gauge theory

noun

Definition of gauge theory

: any of several theories in physics that explain the transmission of a fundamental force between two interacting particles by the exchange of an elementary particle

Examples of gauge theory in a Sentence

Recent Examples on the Web If two particles collide because of the weak force, gauge theory requires — because of the short distances of the interaction — that the gauge bosons that are exchanged be massive and possibly electrically charged. BostonGlobe.com, 27 July 2021 If two particles collide because of the weak force, gauge theory requires — because of the short distances of the interaction — that the gauge bosons that are exchanged be massive and possibly electrically charged. BostonGlobe.com, 27 July 2021 If two particles collide because of the weak force, gauge theory requires — because of the short distances of the interaction — that the gauge bosons that are exchanged be massive and possibly electrically charged. BostonGlobe.com, 27 July 2021 If two particles collide because of the weak force, gauge theory requires — because of the short distances of the interaction — that the gauge bosons that are exchanged be massive and possibly electrically charged. BostonGlobe.com, 27 July 2021 If two particles collide because of the weak force, gauge theory requires — because of the short distances of the interaction — that the gauge bosons that are exchanged be massive and possibly electrically charged. BostonGlobe.com, 27 July 2021 If two particles collide because of the weak force, gauge theory requires — because of the short distances of the interaction — that the gauge bosons that are exchanged be massive and possibly electrically charged. BostonGlobe.com, 27 July 2021 If two particles collide because of the weak force, gauge theory requires — because of the short distances of the interaction — that the gauge bosons that are exchanged be massive and possibly electrically charged. BostonGlobe.com, 27 July 2021 If two particles collide because of the weak force, gauge theory requires — because of the short distances of the interaction — that the gauge bosons that are exchanged be massive and possibly electrically charged. BostonGlobe.com, 27 July 2021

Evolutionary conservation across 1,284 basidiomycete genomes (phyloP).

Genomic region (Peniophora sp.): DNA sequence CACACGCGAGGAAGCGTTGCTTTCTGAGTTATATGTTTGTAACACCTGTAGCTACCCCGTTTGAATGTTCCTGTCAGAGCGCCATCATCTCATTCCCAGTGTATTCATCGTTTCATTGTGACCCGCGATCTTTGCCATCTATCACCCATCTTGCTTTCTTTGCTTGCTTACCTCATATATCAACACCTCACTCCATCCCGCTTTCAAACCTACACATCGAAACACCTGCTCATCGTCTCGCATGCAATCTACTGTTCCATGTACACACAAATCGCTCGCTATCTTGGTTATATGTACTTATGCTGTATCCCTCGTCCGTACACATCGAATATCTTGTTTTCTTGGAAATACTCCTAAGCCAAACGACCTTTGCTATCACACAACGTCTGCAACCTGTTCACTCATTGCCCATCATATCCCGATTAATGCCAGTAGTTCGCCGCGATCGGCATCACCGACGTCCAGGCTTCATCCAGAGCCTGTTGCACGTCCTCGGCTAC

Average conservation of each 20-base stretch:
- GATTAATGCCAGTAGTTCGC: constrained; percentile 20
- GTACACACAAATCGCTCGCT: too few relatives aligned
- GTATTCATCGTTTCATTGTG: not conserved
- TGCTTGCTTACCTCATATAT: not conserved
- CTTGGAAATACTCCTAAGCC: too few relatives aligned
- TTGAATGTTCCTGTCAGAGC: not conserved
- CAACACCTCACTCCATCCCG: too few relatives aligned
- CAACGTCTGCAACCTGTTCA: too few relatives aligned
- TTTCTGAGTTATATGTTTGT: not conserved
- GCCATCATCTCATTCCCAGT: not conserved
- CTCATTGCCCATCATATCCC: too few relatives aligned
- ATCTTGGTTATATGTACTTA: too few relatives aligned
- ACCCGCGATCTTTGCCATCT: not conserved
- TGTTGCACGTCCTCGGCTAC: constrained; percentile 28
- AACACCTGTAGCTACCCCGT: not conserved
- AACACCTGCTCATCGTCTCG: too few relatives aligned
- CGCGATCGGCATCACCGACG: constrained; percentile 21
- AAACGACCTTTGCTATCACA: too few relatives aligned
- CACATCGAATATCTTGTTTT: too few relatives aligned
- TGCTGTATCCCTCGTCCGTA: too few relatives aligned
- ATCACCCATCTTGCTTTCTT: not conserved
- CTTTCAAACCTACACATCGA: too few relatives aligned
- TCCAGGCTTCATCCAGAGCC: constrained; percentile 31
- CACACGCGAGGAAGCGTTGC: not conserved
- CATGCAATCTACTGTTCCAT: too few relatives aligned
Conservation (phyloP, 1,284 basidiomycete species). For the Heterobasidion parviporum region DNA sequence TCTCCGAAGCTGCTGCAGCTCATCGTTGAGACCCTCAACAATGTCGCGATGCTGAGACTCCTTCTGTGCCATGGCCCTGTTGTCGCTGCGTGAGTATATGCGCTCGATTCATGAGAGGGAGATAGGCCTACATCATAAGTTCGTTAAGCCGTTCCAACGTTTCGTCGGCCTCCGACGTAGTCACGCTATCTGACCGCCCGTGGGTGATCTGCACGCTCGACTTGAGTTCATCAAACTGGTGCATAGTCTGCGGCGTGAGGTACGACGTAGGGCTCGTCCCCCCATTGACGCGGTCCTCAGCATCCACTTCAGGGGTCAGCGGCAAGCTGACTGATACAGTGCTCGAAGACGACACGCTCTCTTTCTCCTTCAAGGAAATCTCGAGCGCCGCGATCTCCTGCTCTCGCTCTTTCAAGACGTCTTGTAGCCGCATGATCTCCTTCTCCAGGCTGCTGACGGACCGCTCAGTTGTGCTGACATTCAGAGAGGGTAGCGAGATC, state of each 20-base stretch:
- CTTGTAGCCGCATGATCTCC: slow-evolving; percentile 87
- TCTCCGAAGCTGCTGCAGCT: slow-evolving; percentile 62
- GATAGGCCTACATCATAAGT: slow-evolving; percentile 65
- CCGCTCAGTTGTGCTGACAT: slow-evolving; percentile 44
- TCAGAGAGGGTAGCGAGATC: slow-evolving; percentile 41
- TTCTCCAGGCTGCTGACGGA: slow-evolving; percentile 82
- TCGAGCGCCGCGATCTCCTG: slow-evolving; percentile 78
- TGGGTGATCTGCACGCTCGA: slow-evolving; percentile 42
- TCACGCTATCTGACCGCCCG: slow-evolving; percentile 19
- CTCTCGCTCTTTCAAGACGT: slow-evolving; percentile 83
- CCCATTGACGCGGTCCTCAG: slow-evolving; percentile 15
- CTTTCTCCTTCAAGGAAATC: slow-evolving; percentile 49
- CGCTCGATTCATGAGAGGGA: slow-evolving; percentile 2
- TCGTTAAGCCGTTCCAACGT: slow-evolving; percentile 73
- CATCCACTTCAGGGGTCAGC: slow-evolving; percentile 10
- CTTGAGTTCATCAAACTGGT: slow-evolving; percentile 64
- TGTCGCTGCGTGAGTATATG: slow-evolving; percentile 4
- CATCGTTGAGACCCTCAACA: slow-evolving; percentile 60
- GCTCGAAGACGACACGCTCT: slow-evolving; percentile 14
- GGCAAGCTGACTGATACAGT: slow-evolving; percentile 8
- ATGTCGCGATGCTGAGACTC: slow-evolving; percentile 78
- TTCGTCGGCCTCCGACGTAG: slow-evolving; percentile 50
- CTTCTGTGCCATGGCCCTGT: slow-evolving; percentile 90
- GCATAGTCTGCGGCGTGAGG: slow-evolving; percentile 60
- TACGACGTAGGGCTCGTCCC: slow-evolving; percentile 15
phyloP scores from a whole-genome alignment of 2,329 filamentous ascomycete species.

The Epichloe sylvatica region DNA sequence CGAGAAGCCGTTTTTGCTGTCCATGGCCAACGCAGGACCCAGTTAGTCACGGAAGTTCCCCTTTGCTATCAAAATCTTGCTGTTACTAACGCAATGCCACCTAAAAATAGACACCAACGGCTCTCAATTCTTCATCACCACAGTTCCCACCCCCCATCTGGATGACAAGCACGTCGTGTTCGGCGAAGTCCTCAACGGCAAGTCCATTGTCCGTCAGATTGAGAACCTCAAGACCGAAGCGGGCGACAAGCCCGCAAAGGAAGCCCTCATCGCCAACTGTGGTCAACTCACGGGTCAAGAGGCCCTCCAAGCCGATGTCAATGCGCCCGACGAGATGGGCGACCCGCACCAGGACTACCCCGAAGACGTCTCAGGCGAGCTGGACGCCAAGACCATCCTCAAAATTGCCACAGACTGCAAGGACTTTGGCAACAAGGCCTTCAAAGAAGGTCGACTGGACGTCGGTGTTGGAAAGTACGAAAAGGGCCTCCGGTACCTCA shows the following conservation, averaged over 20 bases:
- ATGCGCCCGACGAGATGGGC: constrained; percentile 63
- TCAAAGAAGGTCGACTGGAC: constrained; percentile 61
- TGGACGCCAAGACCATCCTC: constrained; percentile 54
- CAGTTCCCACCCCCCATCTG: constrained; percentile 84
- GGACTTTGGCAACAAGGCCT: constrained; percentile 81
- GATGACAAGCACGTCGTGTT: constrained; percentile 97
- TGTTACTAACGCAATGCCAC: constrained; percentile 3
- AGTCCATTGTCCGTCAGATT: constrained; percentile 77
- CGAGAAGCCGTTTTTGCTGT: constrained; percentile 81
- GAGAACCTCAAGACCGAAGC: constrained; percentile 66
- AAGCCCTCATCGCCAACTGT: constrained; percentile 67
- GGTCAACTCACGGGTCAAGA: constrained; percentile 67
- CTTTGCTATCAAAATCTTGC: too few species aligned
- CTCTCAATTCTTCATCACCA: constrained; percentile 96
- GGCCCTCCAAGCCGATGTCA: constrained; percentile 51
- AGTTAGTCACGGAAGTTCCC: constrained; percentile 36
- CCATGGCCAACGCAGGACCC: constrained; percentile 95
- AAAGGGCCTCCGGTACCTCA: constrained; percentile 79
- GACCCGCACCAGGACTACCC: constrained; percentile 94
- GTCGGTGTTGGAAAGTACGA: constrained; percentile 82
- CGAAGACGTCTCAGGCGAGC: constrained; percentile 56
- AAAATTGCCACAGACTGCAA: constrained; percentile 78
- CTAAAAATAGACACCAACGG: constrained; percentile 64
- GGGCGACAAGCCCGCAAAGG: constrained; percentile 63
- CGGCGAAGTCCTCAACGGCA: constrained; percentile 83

These example sentences are selected automatically from various online news sources to reflect current usage of the word 'gauge theory.' Views expressed in the examples do not represent the opinion of Merriam-Webster or its editors. Send us feedback.

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First Known Use of gauge theory

1973, in the meaning defined above

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Time Traveler for gauge theory

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The first known use of gauge theory was in 1973

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Dictionary Entries Near gauge theory

gauge stuff

gauge theory

gauge wheel

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Statistics for gauge theory

Last Updated

27 Oct 2021

Cite this Entry

“Gauge theory.” Merriam-Webster.com Dictionary, Merriam-Webster, https://www.merriam-webster.com/dictionary/gauge%20theory. Accessed 4 Dec. 2021.

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More from Merriam-Webster on gauge theory

Britannica.com: Encyclopedia article about gauge theory

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